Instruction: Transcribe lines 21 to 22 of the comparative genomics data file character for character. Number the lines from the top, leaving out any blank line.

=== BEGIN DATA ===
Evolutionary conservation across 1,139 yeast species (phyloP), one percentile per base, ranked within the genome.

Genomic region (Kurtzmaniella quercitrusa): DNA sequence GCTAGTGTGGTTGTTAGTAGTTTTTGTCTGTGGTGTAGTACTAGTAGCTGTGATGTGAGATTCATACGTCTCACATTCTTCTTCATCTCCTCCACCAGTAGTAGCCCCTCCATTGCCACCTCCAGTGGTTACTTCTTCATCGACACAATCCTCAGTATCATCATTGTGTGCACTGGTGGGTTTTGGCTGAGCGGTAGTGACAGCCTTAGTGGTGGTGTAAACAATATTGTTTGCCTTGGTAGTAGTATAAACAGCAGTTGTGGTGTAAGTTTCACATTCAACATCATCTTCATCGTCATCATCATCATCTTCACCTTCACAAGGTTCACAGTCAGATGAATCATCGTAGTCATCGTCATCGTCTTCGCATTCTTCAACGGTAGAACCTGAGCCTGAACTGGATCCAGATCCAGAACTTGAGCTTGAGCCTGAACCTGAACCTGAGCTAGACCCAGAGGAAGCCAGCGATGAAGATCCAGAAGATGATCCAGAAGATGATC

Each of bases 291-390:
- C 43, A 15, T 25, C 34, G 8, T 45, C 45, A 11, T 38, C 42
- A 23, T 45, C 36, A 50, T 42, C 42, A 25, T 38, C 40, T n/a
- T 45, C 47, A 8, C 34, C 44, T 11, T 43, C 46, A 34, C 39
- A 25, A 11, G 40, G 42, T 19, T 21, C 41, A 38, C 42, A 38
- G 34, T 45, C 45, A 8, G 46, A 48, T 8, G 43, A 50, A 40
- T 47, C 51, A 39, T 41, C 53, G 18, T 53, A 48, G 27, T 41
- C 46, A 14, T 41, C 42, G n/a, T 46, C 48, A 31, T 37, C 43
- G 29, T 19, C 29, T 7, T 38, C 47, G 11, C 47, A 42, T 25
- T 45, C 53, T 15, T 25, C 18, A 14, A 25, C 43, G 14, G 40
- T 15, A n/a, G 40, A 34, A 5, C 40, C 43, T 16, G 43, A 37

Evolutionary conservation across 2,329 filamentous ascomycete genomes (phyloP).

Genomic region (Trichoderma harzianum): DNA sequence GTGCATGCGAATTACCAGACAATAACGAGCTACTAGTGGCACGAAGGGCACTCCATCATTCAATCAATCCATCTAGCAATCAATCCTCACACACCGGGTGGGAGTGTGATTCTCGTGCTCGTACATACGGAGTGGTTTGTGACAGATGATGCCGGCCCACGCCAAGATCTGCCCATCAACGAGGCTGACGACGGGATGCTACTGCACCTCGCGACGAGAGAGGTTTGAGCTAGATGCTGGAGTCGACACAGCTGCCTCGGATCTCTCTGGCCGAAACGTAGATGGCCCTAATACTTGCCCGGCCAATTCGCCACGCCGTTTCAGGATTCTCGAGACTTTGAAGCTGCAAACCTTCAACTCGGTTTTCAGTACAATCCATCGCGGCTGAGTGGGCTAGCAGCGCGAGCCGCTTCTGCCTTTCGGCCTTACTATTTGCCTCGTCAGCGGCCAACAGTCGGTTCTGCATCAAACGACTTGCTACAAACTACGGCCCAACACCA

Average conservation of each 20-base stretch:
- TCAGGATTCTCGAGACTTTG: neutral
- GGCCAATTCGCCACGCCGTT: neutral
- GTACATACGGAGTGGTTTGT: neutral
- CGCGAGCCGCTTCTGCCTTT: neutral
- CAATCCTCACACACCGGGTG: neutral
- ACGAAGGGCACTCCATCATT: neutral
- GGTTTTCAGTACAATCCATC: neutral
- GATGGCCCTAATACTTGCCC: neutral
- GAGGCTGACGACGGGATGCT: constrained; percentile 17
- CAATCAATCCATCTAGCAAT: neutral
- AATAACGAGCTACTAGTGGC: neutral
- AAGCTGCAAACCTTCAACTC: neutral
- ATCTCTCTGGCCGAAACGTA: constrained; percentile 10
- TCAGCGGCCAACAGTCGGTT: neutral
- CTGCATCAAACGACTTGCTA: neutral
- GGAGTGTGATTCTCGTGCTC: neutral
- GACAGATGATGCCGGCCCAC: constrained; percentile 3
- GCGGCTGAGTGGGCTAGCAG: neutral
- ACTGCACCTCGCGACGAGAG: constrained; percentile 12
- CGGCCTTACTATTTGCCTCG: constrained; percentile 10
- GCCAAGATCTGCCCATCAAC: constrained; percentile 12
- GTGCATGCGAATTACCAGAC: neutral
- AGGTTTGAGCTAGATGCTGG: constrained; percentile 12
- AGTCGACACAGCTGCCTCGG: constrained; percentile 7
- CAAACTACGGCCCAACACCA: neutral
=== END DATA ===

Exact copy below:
- CAATCCTCACACACCGGGTG: neutral
- ACGAAGGGCACTCCATCATT: neutral